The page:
Zantedeschia, Syst. Veg. 3: 756, 765. 1826. nom. cons.
* Arodes Heist. ex Fabric., Enum. pl. hort. Helmst. 42. 1763.
* Zantedeschia aethiopica (L.) Sprengel
* Tropicos.org. Missouri Botanical Garden. 02 Mar 2009 .
Letty, C. 1973. The genus Zantedeschia. Bothalia 11:5–26.
Zantedeschia (pronounced /ˌzæntɨˈdɛskiə/) is a genus of herbaceous flowering plants in the family Araceae, native to southern Africa from South Africa north to Malawi. The name of the genus was given as a tribute to Italian botanist Giovanni Zantedeschi (1773–1846) by the German botanist Kurt Sprengel (1766–1833). Common names include arum lily for Z. aethiopica, calla, and calla lily for Z. elliottiana and Z. rehmannii although it is neither a true lily (Liliaceae), nor Arum or Calla (related genera in Araceae). It is also often erroneously spelled as "cala lily". It has often been used in many paintings, and is visible in many of Diego Rivera's works of art (see The Flower Vendor, amongst others).
The Zantedeschia are rhizomatous herbaceous perennial plants growing to 1-2.5 m tall with leaves 15–45 cm long. The inflorescence is a showy white, yellow or pink spathe shaped like a funnel with a yellow, central, finger-like spadix.
The Zantedeschia species are poisonous due to the presence of calcium oxalate. "All parts of the plant are toxic, and produce irritation and swelling of the mouth and throat, acute vomiting and diarrhea." However leaves are sometimes cooked and eaten.
Eight species are currently recognized:
* Zantedeschia aethiopica (L.) Spreng. – giant white arum lily or common arum lily
All species are endemic to southern Africa. Z. aethiopica grows naturally in marshy areas and is only deciduous when water becomes scarce. It grows continuously when watered and fed regularly and can survive periods of minor frosts. Z. aethiopica is a very strong and sturdy plant, being able to grow in many soils and habitats, multiplying by rhizome-offsets; it is naturalised and regarded as a weed throughout much of the world. Z. odorata is a rare species, resembling Z. aethiopica, but deciduous and smelling like freesia, endemic to a few localities in South Africa. Z. albomaculata is a widespread and variable species, growing from South Africa north to Kenya, varying in shades of white to cream and pink to orange-shades. Z. elliotiana is known from horticultural sources only and is probably of hybrid origin. Z. jucunda and Z. pentlandii are rare species with beautiful large yellow showy flowers. Z. rehmannii is a pink-flowered species with sword shaped leaves.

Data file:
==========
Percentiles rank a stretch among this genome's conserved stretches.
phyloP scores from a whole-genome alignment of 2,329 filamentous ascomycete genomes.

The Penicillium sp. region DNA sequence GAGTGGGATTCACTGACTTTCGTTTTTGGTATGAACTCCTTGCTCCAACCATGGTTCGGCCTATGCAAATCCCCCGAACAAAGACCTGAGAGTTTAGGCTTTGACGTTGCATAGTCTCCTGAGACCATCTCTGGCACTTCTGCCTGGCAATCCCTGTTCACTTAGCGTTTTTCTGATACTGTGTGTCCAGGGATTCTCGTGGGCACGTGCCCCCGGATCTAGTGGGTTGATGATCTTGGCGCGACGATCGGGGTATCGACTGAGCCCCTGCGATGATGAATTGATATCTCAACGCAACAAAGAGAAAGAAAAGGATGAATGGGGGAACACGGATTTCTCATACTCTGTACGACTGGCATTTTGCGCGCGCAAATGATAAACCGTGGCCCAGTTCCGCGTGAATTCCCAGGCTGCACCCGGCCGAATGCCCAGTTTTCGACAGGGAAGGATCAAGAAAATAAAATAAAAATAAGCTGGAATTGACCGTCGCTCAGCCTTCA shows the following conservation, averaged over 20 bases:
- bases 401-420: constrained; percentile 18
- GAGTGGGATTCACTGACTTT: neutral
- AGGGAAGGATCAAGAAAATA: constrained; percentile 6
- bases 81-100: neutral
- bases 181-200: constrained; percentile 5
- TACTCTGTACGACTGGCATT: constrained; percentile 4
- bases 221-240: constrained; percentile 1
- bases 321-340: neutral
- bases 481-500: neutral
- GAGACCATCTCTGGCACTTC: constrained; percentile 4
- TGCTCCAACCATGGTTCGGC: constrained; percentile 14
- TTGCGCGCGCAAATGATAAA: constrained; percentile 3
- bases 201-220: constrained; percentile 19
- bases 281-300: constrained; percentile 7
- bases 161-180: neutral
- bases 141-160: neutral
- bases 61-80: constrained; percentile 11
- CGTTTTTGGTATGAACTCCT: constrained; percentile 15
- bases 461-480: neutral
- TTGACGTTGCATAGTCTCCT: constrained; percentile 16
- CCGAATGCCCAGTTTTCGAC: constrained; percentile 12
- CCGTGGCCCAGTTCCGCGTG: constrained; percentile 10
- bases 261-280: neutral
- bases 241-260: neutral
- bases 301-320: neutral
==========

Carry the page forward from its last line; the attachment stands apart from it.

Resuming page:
All Zantedeschias produce large, showy flowers spathes and are often grown both as ornamental plants and for cut flowers. Zantedeschia are hardy plants, but some are more winter-hardy than others. The white Zantedeschia aethiopica and some of its relatives can survive at minimum winter temperatures below -23 °C (USDA Zone 6) and many others can be grown in even warmer areas where all the ground does not freeze (USDA Zone 7). Some species are less hardy and can only survive winter temperatures to -12 °C (Zones 8). This plant must be grown as tender bulbs or houseplants in cooler areas. Species and hybrids between Z. elliotiana, Z. jucunda, Z. pentlandii and Z. rehmannii appear to have an optimum temperature for growth near 25 °C, with growth being suppressed once daily average temperatures persist at 28 °C.
Extensive commercial production of Zantedeschia for cut flowers and/or planting material occurs in California, Colombia, New Zealand and Kenya. Plant breeders in California and New Zealand continue to produce an extensive range of new hybrid cultivars.
In the South-West of Western Australia, Z. aethiopica was introduced for horticulture. It has become a widespread and conspicuous weed of watercourses, heath, and wetter pastures.
The so-called white calla is derived from Z. aethiopica. All varieties with flowers with shades of yellow, orange, red, purple are mainly derived from Z. albomaculata, Z. pentlandii and Z. rehmanni.
1. ^ Sunset Western Garden Book, 1995:606–607
* Hussey, BMJ; Keighery GJ, Cousens RD, Dodd J, Lloyd SG (1997). Western Weeds: A Guide to the Weeds of Western Australia. Perth: Plant Protection Society of WA. ISBN 0 646 32440 3.
Source: Wikipedia, Wikispecies: All text is available under the terms of the GNU Free Documentation License